Restructuring activity set to decrease further in 2015 for the UK banks, while activity expected to continue in Europe
27 January 2015
The vast majority (89%) of UK banking institutions expect to see a fall in restructuring activity this year, according to the business advisory firm, Deloitte. This follows another quieter year for restructuring, when 83% of UK banks saw the volume of cases decrease in 2014. Meanwhile two thirds of respondents saw an increase in exits via refinancing, and over half in exits via a business sale, as the M&A markets recovered.
Nick Edwards, head of restructuring at Deloitte, commented: “The relative health of the UK economy, and the action banks have already taken on deleveraging, will keep restructuring levels down. We have also seen a retreat from big corporate lending, and a renewed focus on retail banking. While the system is relatively robust, there could be future restructuring activity in retail and education, as well as in energy as a knock-on from falling oil prices.”
In Europe, half (51%) of banking institutions saw a decrease last year and 42% expect restructuring activity to remain flat this year. However over two thirds (71%) of alternative lenders, who have been increasingly active in this area, expect to see an increase in restructuring activity in the UK and Europe.
Andrew Grimstone, head of global restructuring services at Deloitte, said: “The picture in the rest of Europe is not as settled as the UK, and we would side with the forecast of the alternative lenders. There are plenty of issues likely to drive restructuring activity in Europe.
“The effects of regulation have not worked their way through yet and AQR tests are only the start of stricter regulatory regime. The European Central Bank’s forbearance rules are likely to prompt action by European banks to deal with non-performing loans and deleveraging will drive further restructuring, as investors work through their portfolios.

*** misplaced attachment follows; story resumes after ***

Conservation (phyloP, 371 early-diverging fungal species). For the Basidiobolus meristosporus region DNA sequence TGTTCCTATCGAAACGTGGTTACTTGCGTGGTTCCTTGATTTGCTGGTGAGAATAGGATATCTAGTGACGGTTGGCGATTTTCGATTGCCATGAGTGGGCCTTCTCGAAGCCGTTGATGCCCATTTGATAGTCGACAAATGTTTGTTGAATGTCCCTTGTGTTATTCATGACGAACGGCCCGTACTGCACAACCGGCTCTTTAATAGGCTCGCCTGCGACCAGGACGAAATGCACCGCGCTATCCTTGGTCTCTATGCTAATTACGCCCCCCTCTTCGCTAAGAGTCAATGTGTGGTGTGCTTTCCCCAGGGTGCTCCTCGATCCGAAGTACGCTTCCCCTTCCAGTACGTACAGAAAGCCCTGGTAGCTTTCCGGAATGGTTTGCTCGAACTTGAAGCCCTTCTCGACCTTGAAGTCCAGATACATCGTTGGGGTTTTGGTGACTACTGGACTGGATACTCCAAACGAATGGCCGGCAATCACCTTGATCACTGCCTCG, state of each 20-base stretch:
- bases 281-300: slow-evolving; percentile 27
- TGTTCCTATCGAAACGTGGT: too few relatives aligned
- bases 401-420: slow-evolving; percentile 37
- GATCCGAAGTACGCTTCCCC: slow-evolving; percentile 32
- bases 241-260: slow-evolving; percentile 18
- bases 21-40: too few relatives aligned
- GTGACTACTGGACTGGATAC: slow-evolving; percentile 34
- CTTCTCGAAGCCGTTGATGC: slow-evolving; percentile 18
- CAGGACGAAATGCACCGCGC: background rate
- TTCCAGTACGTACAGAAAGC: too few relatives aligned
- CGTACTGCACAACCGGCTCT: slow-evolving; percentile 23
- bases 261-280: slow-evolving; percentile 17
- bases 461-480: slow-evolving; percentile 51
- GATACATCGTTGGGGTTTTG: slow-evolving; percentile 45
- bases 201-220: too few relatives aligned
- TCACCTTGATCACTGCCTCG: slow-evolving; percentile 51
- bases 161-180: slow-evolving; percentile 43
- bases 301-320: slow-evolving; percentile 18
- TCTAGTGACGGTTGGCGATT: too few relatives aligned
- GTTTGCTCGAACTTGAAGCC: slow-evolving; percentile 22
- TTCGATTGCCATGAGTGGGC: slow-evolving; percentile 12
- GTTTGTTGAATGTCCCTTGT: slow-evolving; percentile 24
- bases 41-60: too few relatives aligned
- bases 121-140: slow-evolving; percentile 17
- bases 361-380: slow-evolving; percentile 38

“We have already seen that some high-yield structures are vulnerable (such as with Phones 4U) where bonds were taken on to replace bank debt but the businesses have failed to address underlying strategic or operational issues.
“Other factors creating uncertainty are geopolitical risks, for example tensions in the Ukraine and Russia, or the aftermath of the Greek elections. Events in the financial markets can also lead to increased volatility, such as the change in the value of the Swiss Franc ahead of the recently announced quantitative easing.”
Deloitte interviewed 80 senior restructuring professionals from banks and alternative lending institutions across the UK and Europe.
Notes to editors
In this press release references to Deloitte are references to Deloitte LLP, which is among the country's leading professional services firms.
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The information contained in this press release is correct at the time of going to press.
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